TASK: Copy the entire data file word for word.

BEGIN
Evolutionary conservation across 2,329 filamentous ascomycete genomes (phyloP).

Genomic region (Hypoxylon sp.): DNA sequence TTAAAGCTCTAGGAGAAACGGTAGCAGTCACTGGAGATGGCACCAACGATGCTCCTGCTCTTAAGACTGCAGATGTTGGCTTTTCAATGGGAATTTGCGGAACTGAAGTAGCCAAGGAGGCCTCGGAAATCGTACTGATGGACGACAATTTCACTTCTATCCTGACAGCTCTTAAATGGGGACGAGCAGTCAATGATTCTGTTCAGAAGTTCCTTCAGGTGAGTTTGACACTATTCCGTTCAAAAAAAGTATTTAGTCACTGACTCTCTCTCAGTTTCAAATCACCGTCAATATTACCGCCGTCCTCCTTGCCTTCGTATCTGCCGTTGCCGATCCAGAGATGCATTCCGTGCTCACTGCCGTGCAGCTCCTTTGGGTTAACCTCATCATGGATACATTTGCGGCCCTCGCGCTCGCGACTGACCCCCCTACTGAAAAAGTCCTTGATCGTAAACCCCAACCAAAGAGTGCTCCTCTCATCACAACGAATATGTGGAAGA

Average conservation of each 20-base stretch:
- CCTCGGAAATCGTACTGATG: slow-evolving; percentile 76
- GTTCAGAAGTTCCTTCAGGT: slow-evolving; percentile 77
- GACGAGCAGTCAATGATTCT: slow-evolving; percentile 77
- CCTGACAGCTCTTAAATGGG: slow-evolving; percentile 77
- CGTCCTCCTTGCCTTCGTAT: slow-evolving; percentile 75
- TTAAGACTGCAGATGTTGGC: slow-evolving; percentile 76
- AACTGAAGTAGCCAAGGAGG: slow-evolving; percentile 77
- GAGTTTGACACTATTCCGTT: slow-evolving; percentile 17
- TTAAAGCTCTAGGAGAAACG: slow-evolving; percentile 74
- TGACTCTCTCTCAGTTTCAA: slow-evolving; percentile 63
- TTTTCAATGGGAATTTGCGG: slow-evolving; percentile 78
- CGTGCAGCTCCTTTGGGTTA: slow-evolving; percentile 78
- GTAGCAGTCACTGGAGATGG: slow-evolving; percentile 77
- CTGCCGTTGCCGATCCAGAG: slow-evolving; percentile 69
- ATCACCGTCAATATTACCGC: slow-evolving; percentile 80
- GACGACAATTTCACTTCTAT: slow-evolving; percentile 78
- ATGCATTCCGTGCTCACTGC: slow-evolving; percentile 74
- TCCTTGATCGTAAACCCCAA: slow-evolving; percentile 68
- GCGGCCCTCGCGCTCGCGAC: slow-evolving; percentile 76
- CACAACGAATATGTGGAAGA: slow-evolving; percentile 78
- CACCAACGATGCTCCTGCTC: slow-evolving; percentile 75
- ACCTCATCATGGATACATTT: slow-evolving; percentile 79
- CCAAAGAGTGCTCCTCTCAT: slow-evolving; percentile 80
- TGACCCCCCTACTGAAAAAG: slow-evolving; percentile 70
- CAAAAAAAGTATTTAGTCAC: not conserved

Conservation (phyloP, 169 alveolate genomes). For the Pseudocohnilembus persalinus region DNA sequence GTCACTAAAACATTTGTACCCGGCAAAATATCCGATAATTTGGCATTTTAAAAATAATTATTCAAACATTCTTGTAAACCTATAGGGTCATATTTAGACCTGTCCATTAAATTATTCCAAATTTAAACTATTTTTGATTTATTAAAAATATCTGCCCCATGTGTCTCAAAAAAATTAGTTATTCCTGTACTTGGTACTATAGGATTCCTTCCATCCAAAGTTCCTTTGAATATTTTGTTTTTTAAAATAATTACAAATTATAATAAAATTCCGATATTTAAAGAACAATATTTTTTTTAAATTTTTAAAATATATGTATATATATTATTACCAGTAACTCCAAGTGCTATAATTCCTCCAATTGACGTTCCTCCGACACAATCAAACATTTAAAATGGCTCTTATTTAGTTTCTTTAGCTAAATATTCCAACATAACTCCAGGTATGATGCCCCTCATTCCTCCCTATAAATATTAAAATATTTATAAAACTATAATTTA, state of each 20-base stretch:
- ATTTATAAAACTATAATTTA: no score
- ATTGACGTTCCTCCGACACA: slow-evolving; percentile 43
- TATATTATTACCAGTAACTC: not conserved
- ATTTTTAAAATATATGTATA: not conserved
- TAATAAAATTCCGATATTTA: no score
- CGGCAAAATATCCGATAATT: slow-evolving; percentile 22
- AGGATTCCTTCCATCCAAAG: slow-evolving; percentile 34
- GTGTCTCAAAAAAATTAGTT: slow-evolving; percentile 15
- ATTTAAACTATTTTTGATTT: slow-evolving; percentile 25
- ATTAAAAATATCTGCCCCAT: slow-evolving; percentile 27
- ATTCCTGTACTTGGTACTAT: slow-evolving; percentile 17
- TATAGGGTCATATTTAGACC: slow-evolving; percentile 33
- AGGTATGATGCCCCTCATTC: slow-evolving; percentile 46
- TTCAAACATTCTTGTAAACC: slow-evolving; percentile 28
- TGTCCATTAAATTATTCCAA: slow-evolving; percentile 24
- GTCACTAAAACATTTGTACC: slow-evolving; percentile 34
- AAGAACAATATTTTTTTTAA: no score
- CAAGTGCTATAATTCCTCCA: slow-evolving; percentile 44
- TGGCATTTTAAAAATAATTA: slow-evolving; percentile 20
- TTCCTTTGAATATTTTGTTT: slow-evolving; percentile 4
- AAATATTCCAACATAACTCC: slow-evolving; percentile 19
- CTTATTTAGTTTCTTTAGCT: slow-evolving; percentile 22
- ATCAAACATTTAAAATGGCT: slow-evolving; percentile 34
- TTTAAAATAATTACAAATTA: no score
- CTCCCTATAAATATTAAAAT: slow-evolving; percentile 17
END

Evolutionary conservation across 2,329 filamentous ascomycete genomes (phyloP).

Genomic region (Hypoxylon sp.): DNA sequence TTAAAGCTCTAGGAGAAACGGTAGCAGTCACTGGAGATGGCACCAACGATGCTCCTGCTCTTAAGACTGCAGATGTTGGCTTTTCAATGGGAATTTGCGGAACTGAAGTAGCCAAGGAGGCCTCGGAAATCGTACTGATGGACGACAATTTCACTTCTATCCTGACAGCTCTTAAATGGGGACGAGCAGTCAATGATTCTGTTCAGAAGTTCCTTCAGGTGAGTTTGACACTATTCCGTTCAAAAAAAGTATTTAGTCACTGACTCTCTCTCAGTTTCAAATCACCGTCAATATTACCGCCGTCCTCCTTGCCTTCGTATCTGCCGTTGCCGATCCAGAGATGCATTCCGTGCTCACTGCCGTGCAGCTCCTTTGGGTTAACCTCATCATGGATACATTTGCGGCCCTCGCGCTCGCGACTGACCCCCCTACTGAAAAAGTCCTTGATCGTAAACCCCAACCAAAGAGTGCTCCTCTCATCACAACGAATATGTGGAAGA

Average conservation of each 20-base stretch:
- CCTCGGAAATCGTACTGATG: slow-evolving; percentile 76
- GTTCAGAAGTTCCTTCAGGT: slow-evolving; percentile 77
- GACGAGCAGTCAATGATTCT: slow-evolving; percentile 77
- CCTGACAGCTCTTAAATGGG: slow-evolving; percentile 77
- CGTCCTCCTTGCCTTCGTAT: slow-evolving; percentile 75
- TTAAGACTGCAGATGTTGGC: slow-evolving; percentile 76
- AACTGAAGTAGCCAAGGAGG: slow-evolving; percentile 77
- GAGTTTGACACTATTCCGTT: slow-evolving; percentile 17
- TTAAAGCTCTAGGAGAAACG: slow-evolving; percentile 74
- TGACTCTCTCTCAGTTTCAA: slow-evolving; percentile 63
- TTTTCAATGGGAATTTGCGG: slow-evolving; percentile 78
- CGTGCAGCTCCTTTGGGTTA: slow-evolving; percentile 78
- GTAGCAGTCACTGGAGATGG: slow-evolving; percentile 77
- CTGCCGTTGCCGATCCAGAG: slow-evolving; percentile 69
- ATCACCGTCAATATTACCGC: slow-evolving; percentile 80
- GACGACAATTTCACTTCTAT: slow-evolving; percentile 78
- ATGCATTCCGTGCTCACTGC: slow-evolving; percentile 74
- TCCTTGATCGTAAACCCCAA: slow-evolving; percentile 68
- GCGGCCCTCGCGCTCGCGAC: slow-evolving; percentile 76
- CACAACGAATATGTGGAAGA: slow-evolving; percentile 78
- CACCAACGATGCTCCTGCTC: slow-evolving; percentile 75
- ACCTCATCATGGATACATTT: slow-evolving; percentile 79
- CCAAAGAGTGCTCCTCTCAT: slow-evolving; percentile 80
- TGACCCCCCTACTGAAAAAG: slow-evolving; percentile 70
- CAAAAAAAGTATTTAGTCAC: not conserved

Conservation (phyloP, 169 alveolate genomes). For the Pseudocohnilembus persalinus region DNA sequence GTCACTAAAACATTTGTACCCGGCAAAATATCCGATAATTTGGCATTTTAAAAATAATTATTCAAACATTCTTGTAAACCTATAGGGTCATATTTAGACCTGTCCATTAAATTATTCCAAATTTAAACTATTTTTGATTTATTAAAAATATCTGCCCCATGTGTCTCAAAAAAATTAGTTATTCCTGTACTTGGTACTATAGGATTCCTTCCATCCAAAGTTCCTTTGAATATTTTGTTTTTTAAAATAATTACAAATTATAATAAAATTCCGATATTTAAAGAACAATATTTTTTTTAAATTTTTAAAATATATGTATATATATTATTACCAGTAACTCCAAGTGCTATAATTCCTCCAATTGACGTTCCTCCGACACAATCAAACATTTAAAATGGCTCTTATTTAGTTTCTTTAGCTAAATATTCCAACATAACTCCAGGTATGATGCCCCTCATTCCTCCCTATAAATATTAAAATATTTATAAAACTATAATTTA, state of each 20-base stretch:
- ATTTATAAAACTATAATTTA: no score
- ATTGACGTTCCTCCGACACA: slow-evolving; percentile 43
- TATATTATTACCAGTAACTC: not conserved
- ATTTTTAAAATATATGTATA: not conserved
- TAATAAAATTCCGATATTTA: no score
- CGGCAAAATATCCGATAATT: slow-evolving; percentile 22
- AGGATTCCTTCCATCCAAAG: slow-evolving; percentile 34
- GTGTCTCAAAAAAATTAGTT: slow-evolving; percentile 15
- ATTTAAACTATTTTTGATTT: slow-evolving; percentile 25
- ATTAAAAATATCTGCCCCAT: slow-evolving; percentile 27
- ATTCCTGTACTTGGTACTAT: slow-evolving; percentile 17
- TATAGGGTCATATTTAGACC: slow-evolving; percentile 33
- AGGTATGATGCCCCTCATTC: slow-evolving; percentile 46
- TTCAAACATTCTTGTAAACC: slow-evolving; percentile 28
- TGTCCATTAAATTATTCCAA: slow-evolving; percentile 24
- GTCACTAAAACATTTGTACC: slow-evolving; percentile 34
- AAGAACAATATTTTTTTTAA: no score
- CAAGTGCTATAATTCCTCCA: slow-evolving; percentile 44
- TGGCATTTTAAAAATAATTA: slow-evolving; percentile 20
- TTCCTTTGAATATTTTGTTT: slow-evolving; percentile 4
- AAATATTCCAACATAACTCC: slow-evolving; percentile 19
- CTTATTTAGTTTCTTTAGCT: slow-evolving; percentile 22
- ATCAAACATTTAAAATGGCT: slow-evolving; percentile 34
- TTTAAAATAATTACAAATTA: no score
- CTCCCTATAAATATTAAAAT: slow-evolving; percentile 17